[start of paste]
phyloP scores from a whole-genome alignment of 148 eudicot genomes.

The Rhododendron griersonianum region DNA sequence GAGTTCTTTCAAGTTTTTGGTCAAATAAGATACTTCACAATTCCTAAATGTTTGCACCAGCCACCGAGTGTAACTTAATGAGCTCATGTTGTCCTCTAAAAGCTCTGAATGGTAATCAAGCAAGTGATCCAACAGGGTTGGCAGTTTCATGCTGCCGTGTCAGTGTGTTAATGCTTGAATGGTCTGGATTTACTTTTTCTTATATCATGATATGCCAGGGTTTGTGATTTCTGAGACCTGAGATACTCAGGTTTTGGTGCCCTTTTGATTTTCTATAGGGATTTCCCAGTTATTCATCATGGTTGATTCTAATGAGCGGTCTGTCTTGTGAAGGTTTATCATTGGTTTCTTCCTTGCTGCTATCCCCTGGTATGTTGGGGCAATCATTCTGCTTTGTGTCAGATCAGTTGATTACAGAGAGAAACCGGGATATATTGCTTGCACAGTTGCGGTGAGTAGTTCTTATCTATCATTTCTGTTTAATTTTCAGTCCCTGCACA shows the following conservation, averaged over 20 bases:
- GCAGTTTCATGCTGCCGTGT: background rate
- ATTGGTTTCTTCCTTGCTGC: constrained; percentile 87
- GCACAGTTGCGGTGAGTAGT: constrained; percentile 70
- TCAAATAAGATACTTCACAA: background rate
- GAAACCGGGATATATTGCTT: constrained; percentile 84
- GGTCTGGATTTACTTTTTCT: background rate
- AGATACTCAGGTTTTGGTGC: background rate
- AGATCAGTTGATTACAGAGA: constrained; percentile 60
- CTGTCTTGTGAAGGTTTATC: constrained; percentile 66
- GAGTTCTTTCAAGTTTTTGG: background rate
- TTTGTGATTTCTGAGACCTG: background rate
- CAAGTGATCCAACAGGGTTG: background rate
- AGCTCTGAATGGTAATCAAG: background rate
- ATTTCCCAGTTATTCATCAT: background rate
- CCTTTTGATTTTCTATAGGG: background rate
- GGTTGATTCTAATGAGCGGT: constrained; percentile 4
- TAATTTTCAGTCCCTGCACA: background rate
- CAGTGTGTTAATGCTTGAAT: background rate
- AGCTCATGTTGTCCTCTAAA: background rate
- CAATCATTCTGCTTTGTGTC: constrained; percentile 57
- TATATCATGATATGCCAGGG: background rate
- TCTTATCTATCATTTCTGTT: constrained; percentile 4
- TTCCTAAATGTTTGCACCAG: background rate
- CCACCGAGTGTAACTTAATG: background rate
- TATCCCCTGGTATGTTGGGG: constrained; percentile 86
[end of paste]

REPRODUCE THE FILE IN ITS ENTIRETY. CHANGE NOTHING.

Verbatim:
phyloP scores from a whole-genome alignment of 148 eudicot genomes.

The Rhododendron griersonianum region DNA sequence GAGTTCTTTCAAGTTTTTGGTCAAATAAGATACTTCACAATTCCTAAATGTTTGCACCAGCCACCGAGTGTAACTTAATGAGCTCATGTTGTCCTCTAAAAGCTCTGAATGGTAATCAAGCAAGTGATCCAACAGGGTTGGCAGTTTCATGCTGCCGTGTCAGTGTGTTAATGCTTGAATGGTCTGGATTTACTTTTTCTTATATCATGATATGCCAGGGTTTGTGATTTCTGAGACCTGAGATACTCAGGTTTTGGTGCCCTTTTGATTTTCTATAGGGATTTCCCAGTTATTCATCATGGTTGATTCTAATGAGCGGTCTGTCTTGTGAAGGTTTATCATTGGTTTCTTCCTTGCTGCTATCCCCTGGTATGTTGGGGCAATCATTCTGCTTTGTGTCAGATCAGTTGATTACAGAGAGAAACCGGGATATATTGCTTGCACAGTTGCGGTGAGTAGTTCTTATCTATCATTTCTGTTTAATTTTCAGTCCCTGCACA shows the following conservation, averaged over 20 bases:
- GCAGTTTCATGCTGCCGTGT: background rate
- ATTGGTTTCTTCCTTGCTGC: constrained; percentile 87
- GCACAGTTGCGGTGAGTAGT: constrained; percentile 70
- TCAAATAAGATACTTCACAA: background rate
- GAAACCGGGATATATTGCTT: constrained; percentile 84
- GGTCTGGATTTACTTTTTCT: background rate
- AGATACTCAGGTTTTGGTGC: background rate
- AGATCAGTTGATTACAGAGA: constrained; percentile 60
- CTGTCTTGTGAAGGTTTATC: constrained; percentile 66
- GAGTTCTTTCAAGTTTTTGG: background rate
- TTTGTGATTTCTGAGACCTG: background rate
- CAAGTGATCCAACAGGGTTG: background rate
- AGCTCTGAATGGTAATCAAG: background rate
- ATTTCCCAGTTATTCATCAT: background rate
- CCTTTTGATTTTCTATAGGG: background rate
- GGTTGATTCTAATGAGCGGT: constrained; percentile 4
- TAATTTTCAGTCCCTGCACA: background rate
- CAGTGTGTTAATGCTTGAAT: background rate
- AGCTCATGTTGTCCTCTAAA: background rate
- CAATCATTCTGCTTTGTGTC: constrained; percentile 57
- TATATCATGATATGCCAGGG: background rate
- TCTTATCTATCATTTCTGTT: constrained; percentile 4
- TTCCTAAATGTTTGCACCAG: background rate
- CCACCGAGTGTAACTTAATG: background rate
- TATCCCCTGGTATGTTGGGG: constrained; percentile 86